Which Joe gave his name to ‘sloppy joes’? We look at five interesting sandwiches and their lexical origins.
A small Eurasian shrub with sweet-scented flowers and, typically, evergreen leaves.
- ‘Camellias and sweet-smelling daphnes and jasmines often bloom in February in the south.’
- ‘The aim of the expedition was to look at rhododendrons in the wild and collect seed of daphne bholoua.’
- ‘In March and April alone, daphne, forsythia, camellias, Japanese quince and lilacs continue in bloom.’
- ‘In front of the large shrubs are winter-blooming daphne and hellebores, ferns, ‘Pia’ dwarf hydrangeas, and a red laceleaf Japanese maple.’
- ‘Winter daphne blooms in clusters of highly fragrant, light purple flowers in late winter or spring.’
- ‘Everyone covets winter daphne for its swooningly sweet pink flowers.’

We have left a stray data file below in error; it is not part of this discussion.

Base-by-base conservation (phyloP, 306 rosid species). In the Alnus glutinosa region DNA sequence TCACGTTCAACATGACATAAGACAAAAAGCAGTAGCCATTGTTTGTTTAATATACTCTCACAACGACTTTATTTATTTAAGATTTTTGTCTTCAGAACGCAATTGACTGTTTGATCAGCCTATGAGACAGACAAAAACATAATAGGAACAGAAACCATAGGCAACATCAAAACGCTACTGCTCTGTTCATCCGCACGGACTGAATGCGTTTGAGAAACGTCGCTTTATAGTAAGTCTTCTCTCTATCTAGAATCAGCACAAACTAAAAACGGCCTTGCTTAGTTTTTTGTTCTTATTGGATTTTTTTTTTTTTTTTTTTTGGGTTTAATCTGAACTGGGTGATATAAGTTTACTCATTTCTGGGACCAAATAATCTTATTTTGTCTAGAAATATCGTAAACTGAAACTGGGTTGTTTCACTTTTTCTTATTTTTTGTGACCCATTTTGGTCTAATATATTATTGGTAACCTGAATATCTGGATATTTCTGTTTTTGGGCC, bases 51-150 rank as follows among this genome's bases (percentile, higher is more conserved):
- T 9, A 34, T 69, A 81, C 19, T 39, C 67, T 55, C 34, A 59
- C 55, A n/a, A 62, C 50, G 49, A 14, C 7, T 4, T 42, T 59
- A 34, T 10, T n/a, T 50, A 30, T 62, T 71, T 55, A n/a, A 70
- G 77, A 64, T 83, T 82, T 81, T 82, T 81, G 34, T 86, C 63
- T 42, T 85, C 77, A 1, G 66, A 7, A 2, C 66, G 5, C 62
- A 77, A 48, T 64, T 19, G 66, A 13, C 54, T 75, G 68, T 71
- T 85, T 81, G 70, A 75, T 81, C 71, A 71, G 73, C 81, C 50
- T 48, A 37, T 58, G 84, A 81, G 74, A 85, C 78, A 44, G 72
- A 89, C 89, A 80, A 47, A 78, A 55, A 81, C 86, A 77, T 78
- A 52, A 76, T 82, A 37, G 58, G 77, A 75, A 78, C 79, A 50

Late Middle English (denoting the laurel or bay tree): from Greek daphnē, from the name of the nymph Daphne.
proper nounGreek Mythology
A nymph who was turned into a laurel bush to save her from the amorous pursuit of Apollo.
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Before you run for the hills, let’s run through a list of ‘run’ expressions that are running through our minds.
The definitions of ‘buddy’ and ‘bro’ in the OED have recently been revised. We explore their history and increase in popularity.